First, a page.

Wednesday, December 09, 2009

Hulu’s On First?

By Nathan L. Gonzales

It’s hard to imagine a place with millions of eyeballs and no political advertising.

Last cycle, the on-demand video Web site was only in its infancy, but with a growing audience, it could be difficult to ignore in future elections. This year, there has been a trickle of online video advertising on other news Web sites, and Hulu could be next.

“It’s another good way to get people who are spending more and more of their time on the Internet,” said Democratic media consultant Julian Mulvey, who is working with Boston Celtics co-owner Steve Pagliuca in the special Massachusetts Senate primary on Dec. 8.

Last week, the Pagliuca campaign began running 15-second pre-roll ads (video ads running before desired content) on across the Bay State.

The National Rifle Association ran 15-second pre-roll ads on in selected markets in this year’s gubernatorial race in Virginia.

“More people are watching TV with a laptop on their lap,” said Republican media consultant Brad Todd, whose firm OnMessage Inc. produced the NRA spots. “You’d like to be in both places and catch them in both directions.”

In the future, media consultants may be wrestling with potential voters who are watching television on their computer with the regular TV set off. Hulu is one place the voters are likely to go.

Launched in March 2007 as a joint venture with heavyweight media partners including NBC Universal, News Corp., which owns Fox, and Disney-ABC, Hulu has grown to the 30th most-visited Web site in the United States, according to Alexa, a Web information company. Hulu has more than 5.5 million page views per day, CubeStat, which follows Web traffic, has found.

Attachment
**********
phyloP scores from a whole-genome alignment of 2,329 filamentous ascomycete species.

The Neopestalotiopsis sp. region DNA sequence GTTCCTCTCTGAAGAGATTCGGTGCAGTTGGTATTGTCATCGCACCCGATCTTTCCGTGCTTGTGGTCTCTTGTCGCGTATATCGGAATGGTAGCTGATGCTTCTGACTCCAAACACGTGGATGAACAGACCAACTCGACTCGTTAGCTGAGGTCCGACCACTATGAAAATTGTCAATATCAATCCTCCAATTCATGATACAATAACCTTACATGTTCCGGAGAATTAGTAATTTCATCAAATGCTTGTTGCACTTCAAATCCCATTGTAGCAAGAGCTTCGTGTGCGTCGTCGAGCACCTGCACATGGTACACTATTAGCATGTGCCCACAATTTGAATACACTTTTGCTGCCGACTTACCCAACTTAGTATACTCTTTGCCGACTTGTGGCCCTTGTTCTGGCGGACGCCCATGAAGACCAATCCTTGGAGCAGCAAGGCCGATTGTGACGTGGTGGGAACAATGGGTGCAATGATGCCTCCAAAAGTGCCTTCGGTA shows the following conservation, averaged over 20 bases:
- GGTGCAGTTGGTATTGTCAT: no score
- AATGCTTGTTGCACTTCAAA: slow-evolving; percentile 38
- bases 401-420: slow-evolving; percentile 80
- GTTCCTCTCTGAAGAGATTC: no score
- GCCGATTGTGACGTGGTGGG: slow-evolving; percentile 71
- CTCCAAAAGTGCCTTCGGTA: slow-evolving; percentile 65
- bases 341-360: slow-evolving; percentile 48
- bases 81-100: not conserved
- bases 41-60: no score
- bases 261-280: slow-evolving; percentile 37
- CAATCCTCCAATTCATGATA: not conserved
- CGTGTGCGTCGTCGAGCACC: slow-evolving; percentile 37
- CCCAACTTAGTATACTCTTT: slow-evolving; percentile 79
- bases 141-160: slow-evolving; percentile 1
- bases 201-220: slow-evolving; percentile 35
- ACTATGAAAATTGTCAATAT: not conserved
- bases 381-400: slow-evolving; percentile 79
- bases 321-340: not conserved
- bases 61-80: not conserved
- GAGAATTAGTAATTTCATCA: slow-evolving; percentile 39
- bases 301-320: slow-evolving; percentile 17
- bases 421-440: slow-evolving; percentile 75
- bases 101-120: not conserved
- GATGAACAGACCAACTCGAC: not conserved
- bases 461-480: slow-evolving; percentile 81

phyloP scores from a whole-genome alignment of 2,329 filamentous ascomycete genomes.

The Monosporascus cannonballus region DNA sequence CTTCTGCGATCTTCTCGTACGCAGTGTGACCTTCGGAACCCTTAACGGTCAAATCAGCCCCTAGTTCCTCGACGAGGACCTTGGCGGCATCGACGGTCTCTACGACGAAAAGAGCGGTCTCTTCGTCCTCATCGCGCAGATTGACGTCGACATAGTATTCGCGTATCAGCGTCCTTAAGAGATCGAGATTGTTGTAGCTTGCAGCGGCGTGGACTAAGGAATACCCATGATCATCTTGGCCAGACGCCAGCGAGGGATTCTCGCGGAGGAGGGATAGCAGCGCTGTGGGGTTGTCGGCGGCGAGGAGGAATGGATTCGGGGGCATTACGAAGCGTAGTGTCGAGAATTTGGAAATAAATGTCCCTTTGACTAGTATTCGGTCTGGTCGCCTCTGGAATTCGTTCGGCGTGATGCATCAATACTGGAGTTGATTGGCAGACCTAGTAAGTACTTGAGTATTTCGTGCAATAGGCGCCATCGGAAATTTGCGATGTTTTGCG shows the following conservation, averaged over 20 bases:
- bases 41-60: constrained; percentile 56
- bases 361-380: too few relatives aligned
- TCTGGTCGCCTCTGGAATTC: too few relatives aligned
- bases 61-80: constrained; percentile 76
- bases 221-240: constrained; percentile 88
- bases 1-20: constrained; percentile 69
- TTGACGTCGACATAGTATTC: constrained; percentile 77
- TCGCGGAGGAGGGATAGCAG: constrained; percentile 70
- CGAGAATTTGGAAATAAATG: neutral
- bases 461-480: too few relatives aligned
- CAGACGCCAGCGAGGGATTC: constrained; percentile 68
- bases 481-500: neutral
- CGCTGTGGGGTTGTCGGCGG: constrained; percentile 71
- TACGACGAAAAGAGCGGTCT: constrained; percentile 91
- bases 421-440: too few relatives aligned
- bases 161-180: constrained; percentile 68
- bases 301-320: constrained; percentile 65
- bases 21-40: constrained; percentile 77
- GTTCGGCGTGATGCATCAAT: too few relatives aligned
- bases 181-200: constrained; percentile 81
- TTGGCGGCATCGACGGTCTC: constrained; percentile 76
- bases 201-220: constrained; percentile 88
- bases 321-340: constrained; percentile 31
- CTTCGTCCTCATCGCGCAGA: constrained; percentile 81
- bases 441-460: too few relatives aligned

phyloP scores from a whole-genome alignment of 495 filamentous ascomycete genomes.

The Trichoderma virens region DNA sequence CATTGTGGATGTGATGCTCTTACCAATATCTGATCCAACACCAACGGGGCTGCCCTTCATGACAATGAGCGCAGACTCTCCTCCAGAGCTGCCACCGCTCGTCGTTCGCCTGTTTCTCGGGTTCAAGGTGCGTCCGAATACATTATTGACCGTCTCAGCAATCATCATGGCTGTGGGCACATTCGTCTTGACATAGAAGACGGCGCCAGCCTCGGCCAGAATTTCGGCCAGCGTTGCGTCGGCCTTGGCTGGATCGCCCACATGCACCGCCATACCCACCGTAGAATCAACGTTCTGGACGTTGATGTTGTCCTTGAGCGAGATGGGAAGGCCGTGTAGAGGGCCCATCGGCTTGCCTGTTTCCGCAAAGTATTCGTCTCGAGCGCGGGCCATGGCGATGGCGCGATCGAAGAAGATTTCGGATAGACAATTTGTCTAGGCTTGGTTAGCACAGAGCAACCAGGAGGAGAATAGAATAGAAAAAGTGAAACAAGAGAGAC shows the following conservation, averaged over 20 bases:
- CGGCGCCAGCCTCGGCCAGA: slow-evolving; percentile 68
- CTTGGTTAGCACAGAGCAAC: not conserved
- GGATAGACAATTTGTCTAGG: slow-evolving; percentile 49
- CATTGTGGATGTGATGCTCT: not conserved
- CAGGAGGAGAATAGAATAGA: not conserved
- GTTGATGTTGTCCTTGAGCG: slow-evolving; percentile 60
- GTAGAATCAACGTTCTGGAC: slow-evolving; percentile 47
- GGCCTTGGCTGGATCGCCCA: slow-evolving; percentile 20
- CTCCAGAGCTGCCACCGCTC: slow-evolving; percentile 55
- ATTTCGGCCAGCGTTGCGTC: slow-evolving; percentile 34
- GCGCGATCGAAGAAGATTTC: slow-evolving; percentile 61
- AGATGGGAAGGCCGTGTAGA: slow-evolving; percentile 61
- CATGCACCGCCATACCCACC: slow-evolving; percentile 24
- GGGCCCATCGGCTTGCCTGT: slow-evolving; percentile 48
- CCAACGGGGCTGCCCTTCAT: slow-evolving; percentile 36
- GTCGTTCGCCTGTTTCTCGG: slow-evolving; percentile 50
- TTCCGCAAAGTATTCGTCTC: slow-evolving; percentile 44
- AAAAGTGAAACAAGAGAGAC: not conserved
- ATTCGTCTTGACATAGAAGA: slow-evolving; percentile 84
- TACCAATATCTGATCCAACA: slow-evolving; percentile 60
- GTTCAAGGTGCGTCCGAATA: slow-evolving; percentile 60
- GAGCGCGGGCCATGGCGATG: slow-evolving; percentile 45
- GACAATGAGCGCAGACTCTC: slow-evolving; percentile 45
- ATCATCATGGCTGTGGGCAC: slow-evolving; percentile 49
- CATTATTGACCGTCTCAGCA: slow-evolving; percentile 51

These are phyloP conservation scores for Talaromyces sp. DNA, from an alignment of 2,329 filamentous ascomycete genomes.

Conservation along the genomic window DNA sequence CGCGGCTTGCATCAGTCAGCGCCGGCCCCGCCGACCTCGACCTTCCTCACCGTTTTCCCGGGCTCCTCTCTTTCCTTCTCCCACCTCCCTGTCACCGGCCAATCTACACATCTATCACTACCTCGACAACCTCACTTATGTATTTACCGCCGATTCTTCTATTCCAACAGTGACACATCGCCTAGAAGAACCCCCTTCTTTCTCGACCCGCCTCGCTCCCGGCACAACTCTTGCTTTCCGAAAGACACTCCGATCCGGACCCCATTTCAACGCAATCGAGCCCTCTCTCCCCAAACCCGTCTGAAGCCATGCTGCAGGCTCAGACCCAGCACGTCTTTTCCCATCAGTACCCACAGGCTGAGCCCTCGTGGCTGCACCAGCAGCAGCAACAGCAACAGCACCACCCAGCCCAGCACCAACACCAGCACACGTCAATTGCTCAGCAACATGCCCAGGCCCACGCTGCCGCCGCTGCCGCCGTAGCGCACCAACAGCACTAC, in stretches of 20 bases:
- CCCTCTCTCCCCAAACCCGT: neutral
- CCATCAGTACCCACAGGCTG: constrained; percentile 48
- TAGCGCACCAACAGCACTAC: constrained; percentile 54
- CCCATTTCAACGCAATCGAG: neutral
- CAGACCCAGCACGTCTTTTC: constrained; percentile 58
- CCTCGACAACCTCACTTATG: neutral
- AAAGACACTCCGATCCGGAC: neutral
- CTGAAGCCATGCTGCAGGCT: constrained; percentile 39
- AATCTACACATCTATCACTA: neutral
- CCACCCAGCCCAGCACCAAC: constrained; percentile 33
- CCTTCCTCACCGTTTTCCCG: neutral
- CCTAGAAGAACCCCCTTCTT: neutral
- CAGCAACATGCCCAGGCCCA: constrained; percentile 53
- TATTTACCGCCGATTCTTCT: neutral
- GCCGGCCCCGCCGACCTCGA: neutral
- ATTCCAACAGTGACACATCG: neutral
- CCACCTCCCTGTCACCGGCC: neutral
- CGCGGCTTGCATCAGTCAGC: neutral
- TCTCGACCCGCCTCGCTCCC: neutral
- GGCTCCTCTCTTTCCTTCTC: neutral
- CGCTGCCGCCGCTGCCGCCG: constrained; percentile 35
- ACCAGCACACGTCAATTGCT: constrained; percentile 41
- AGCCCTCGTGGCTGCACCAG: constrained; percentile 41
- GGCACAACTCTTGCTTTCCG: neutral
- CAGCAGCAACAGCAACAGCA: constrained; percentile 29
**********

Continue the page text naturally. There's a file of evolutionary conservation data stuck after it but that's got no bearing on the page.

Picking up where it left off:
On Hulu, people can view episodes or clips from hundreds of television shows (including “The Daily Show,” “The Office” and “The Simpsons”), and movies for free because of commercials placed before and throughout the programming.

Thus far, Hulu has been a refuge from the deluge of candidate ads. There have been no political ads on the site, according to a representative of the company, unless you count the 1988 Willie Horton ad and a few dozen other historic ads in the site’s archives.

Just as they do with television advertising, campaigns can target geographically and they can attempt to target demographically by choosing specific programs or Web sites.

But there are some unique advertising options on Hulu. Campaigns could utilize users’ demographic information, if they’ve registered with the site, and feedback on their ads in order to fine-tune future buys. Also, instead of a traditional 15- or 30-second ad, a campaign could sponsor an entire show and pay for the rights to blanket a particular episode with all video and banner advertising.

Jean-Paul Colaco, Hulu’s senior vice president of advertising, told Fast Company magazine in its November profile of the company that blanketing doubles recall rates compared to traditional broadcast advertising. It also allows Hulu to charge more for its ads, potentially affecting campaign budgets.

Unlike Pagliuca or other personally wealthy candidates, most campaigns are dealing with finite resources. Running pre-roll ads on the Internet are left to campaigns with “Cadillac budgets,” in the words of one Democratic consultant, and that tactic is often scrapped at the first sign of fundraising difficulty.

All campaigns have to balance cost, affordability and viewership when it comes to ad buys, and there is concern that money spent on Hulu is wasted because the ads reach young people who are less likely to vote.